The Brief Balance Evaluation Systems Test (Brief-BESTest) was recently proposed as a clinical tool for quickly measuring balance disorders, but its measurement properties warrant investigation.Objective
The study objective was to perform a detailed analysis of the psychometric properties of the Brief-BESTest by means of Classical Test Theory and Rasch analysis.Design
This was an observational measurement study.Methods
Brief-BESTest data were collected from a sample of 244 participants. Internal consistency was analyzed with the Cronbach α and item-to-total correlations. Test-retest reliability and interrater reliability were investigated in a subgroup of 21 participants. The minimum detectable change at the 95% confidence level was calculated. Scale dimensionality was examined through Horn parallel analysis; this step was followed by exploratory factor analysis for ordinal data. Finally, data were examined using Rasch analysis (rating scale model).Results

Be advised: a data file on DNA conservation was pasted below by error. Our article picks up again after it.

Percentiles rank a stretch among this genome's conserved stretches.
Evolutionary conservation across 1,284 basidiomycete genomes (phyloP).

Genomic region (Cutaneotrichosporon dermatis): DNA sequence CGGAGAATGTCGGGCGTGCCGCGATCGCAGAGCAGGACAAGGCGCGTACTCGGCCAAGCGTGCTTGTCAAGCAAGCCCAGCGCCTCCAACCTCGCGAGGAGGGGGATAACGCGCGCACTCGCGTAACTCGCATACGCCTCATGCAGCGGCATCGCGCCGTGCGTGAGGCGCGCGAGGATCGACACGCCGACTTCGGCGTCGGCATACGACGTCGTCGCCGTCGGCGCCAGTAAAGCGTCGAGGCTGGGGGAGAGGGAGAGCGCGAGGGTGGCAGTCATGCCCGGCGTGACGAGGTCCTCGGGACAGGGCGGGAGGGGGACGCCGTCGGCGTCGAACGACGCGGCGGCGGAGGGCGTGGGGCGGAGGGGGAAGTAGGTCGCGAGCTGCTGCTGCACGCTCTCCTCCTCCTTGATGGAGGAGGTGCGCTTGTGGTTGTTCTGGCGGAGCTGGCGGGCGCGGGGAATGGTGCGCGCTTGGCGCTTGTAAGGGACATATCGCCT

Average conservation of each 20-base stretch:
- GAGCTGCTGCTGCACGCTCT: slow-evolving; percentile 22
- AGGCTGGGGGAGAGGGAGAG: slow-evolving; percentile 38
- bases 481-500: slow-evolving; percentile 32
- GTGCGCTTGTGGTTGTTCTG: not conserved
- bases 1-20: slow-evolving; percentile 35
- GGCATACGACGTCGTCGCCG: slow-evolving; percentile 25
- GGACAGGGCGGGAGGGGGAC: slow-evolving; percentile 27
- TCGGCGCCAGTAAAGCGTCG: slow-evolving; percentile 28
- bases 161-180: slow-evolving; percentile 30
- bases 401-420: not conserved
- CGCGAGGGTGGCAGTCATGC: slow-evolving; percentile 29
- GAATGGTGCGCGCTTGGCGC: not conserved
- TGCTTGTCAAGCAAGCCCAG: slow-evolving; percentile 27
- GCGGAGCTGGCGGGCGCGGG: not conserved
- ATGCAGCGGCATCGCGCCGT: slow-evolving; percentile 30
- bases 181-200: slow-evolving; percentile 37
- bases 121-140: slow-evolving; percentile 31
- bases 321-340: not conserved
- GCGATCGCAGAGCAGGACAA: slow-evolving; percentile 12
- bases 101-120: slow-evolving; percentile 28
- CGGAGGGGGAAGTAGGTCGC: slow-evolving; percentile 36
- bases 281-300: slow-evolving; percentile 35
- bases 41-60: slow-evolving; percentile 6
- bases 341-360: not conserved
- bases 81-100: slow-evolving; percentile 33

The Cronbach α was .89, and all item-to-total correlations were greater than .40. Test-retest reliability had an intraclass correlation coefficient (ICC) (2,1) of .94, and interrater reliability had an ICC (2,1) of .90. The minimum detectable change at the 95% confidence level was 4.30 points. The unidimensionality of the test was confirmed, but 1 item showed low communality. Rasch analysis revealed the inadequacy of response categories, 5 misfitting items, minor mistargeting, moderate person reliability (.80), and 2 pairs of locally dependent items.Limitations
The sample was a cross-section of people who had balance disorders from different neurological etiologies and were recruited consecutively at a single rehabilitation facility.Conclusions
The Brief-BESTest was confirmed to have some acceptable-to-good reliability indexes when calculated according to Classical Test Theory, but the scale showed fairly limited sensitivity to change. Rasch analysis indicated that item selection should be improved from a psychometric point of view. Item redundancy needs to be reduced, and the metric coverage of the measured construct needs to be improved with new items.